Life is too short and it goes by in a blink of an eye. Humans have always tried to find ways to expend their lifespan. As our civilization has evolved, we have developed medical technologies that permit us to cure disease and heal injuries, which as greatly increase the lifespan of humans. Other factors like good nutrition, regular exercise, hygiene and salubrity, and a decrease in violence, also increased the average life expectancy of humans. Nevertheless, we are still substantially far from the ancient quest, of the alchemists and their philosopher’s stone, to achieve immortality. All things considered, let’s probe into our imagination and examine the possible ways we could attain immortality.
Biological Immortality, also termed bio-indefinite mortality, is a state in which the mortality rate from senescence is stable, allowing the body to be free from chronological aging. There is a variety of unicellular and multicellular species that are able to support that state. Additionally there some species of lizards like salamanders that have regenerative properties like growing back severed limbs. So imagine that one day we would have access to rejuvenation clinics that would use genes of those different species to regenerate your old body making it young again and then slow down the aging process to permit you to live for a very long period of time.
Cloning facilities could be another option offered to us in the future. If eventually, we could find a way to transfer our consciousness into a new body, cloning could become one way to live forever. Basically, every time that you would get old or you would be about to die, you could get a transfer into a younger version of your self. Furthermore, we would need the implementation of a backup system, in case of accidental death, to restore your consciousness into one of your clones.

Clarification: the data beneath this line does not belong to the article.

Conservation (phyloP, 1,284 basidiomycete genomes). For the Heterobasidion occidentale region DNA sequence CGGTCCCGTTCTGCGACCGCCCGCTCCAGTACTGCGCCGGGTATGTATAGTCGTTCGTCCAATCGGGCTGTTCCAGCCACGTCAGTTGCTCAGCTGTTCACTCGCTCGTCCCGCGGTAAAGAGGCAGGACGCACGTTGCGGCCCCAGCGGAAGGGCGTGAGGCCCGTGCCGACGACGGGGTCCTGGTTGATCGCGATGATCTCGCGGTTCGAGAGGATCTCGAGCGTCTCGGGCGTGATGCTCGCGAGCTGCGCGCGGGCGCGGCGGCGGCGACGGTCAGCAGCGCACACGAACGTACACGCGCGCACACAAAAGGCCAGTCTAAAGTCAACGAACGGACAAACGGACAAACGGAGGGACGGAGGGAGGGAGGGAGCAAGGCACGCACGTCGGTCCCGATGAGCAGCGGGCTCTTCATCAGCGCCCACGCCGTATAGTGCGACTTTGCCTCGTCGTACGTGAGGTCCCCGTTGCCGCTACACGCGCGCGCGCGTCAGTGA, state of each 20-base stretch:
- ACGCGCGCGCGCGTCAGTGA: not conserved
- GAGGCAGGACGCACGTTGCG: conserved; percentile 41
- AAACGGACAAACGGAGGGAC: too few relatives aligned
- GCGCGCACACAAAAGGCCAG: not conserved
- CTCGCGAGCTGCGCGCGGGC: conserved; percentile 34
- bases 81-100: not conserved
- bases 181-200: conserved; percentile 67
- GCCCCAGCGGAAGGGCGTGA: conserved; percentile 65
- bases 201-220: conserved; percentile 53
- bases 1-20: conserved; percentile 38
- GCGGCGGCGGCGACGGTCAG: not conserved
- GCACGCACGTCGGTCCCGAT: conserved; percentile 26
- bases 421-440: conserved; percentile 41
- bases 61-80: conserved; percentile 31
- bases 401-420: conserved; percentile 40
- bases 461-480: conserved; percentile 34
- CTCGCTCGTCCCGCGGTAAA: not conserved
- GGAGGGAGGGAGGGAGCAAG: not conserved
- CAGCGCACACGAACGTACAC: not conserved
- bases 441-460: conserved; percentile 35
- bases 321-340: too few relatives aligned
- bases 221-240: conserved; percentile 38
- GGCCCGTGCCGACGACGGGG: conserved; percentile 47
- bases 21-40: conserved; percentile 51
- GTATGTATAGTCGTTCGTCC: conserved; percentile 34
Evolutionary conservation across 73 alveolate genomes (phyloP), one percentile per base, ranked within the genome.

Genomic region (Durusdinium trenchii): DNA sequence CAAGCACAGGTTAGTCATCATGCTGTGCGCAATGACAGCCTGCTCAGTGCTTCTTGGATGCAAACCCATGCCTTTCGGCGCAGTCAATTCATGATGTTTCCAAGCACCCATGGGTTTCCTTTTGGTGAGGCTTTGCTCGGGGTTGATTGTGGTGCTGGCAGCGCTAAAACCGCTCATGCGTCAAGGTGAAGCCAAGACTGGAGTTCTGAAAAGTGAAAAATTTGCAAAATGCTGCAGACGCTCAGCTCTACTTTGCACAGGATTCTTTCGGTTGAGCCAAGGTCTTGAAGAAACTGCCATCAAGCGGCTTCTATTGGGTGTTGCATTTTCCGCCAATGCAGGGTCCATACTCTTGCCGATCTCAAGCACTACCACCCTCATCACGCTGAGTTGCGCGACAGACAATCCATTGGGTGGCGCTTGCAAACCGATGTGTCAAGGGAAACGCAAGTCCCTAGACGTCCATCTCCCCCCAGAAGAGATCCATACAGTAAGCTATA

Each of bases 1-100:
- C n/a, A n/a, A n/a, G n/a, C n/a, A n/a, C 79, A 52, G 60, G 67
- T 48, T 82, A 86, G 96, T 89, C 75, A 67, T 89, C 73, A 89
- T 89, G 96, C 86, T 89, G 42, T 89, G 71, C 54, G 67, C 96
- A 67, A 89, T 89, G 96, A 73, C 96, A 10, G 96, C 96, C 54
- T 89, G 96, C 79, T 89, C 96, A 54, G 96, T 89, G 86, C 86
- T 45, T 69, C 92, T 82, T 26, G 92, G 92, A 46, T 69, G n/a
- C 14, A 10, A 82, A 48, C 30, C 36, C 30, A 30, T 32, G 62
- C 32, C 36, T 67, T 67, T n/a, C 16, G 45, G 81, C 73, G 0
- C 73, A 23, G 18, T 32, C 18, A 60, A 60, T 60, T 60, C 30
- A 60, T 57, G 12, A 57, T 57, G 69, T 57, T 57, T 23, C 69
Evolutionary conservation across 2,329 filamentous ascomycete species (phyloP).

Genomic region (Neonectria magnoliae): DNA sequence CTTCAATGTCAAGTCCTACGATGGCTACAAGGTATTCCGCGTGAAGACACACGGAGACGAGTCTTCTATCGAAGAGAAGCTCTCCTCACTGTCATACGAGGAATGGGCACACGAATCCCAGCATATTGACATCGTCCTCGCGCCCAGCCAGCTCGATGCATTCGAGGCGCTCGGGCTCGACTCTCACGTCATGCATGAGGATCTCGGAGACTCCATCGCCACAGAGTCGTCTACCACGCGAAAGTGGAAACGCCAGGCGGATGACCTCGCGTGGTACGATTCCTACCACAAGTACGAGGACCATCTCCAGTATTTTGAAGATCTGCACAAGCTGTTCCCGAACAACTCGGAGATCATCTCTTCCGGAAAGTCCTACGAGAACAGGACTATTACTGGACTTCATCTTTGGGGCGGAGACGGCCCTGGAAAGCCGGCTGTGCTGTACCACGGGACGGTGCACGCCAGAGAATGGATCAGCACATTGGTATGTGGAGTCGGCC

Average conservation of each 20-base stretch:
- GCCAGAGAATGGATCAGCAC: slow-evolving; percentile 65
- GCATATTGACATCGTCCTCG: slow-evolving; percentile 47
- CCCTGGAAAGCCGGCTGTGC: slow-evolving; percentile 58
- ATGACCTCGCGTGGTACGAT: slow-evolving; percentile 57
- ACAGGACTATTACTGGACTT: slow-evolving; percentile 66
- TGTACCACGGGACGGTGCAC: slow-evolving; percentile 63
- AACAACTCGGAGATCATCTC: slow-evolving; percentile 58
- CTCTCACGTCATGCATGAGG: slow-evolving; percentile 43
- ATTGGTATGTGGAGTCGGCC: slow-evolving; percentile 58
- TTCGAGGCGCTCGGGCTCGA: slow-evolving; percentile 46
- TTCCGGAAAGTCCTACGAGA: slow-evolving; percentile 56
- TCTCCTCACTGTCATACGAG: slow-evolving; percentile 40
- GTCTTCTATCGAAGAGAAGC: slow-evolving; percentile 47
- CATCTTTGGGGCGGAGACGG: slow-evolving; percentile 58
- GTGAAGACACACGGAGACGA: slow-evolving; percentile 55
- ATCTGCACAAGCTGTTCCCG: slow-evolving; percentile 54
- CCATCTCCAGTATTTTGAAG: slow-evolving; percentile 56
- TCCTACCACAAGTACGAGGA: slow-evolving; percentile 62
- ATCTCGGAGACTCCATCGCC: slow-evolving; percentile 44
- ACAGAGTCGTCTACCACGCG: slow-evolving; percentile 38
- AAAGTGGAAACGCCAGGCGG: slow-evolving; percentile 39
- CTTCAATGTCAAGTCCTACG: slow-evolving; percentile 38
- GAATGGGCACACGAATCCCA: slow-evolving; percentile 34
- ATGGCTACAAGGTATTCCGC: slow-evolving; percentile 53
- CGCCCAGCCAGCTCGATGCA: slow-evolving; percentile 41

Transferring our consciousness into a machine. This third option is similar to the clone idea but instead, you would transfer your consciousness into a robotic body that could basically exist as long as you can maintain and replace broken parts. Also, those who can’t afford a robotic body, at the time of their death, could transfer their consciousness into a computer so their love ones could stay in touch with them in a virtual form.
Ultimately, immortality or prolonged lives will probably be extremely costly and only the rich people will have access to those technologies. So would it be a good thing? Should we have a limit on how long humans should live? I guess that this will be an ethical problem for the future.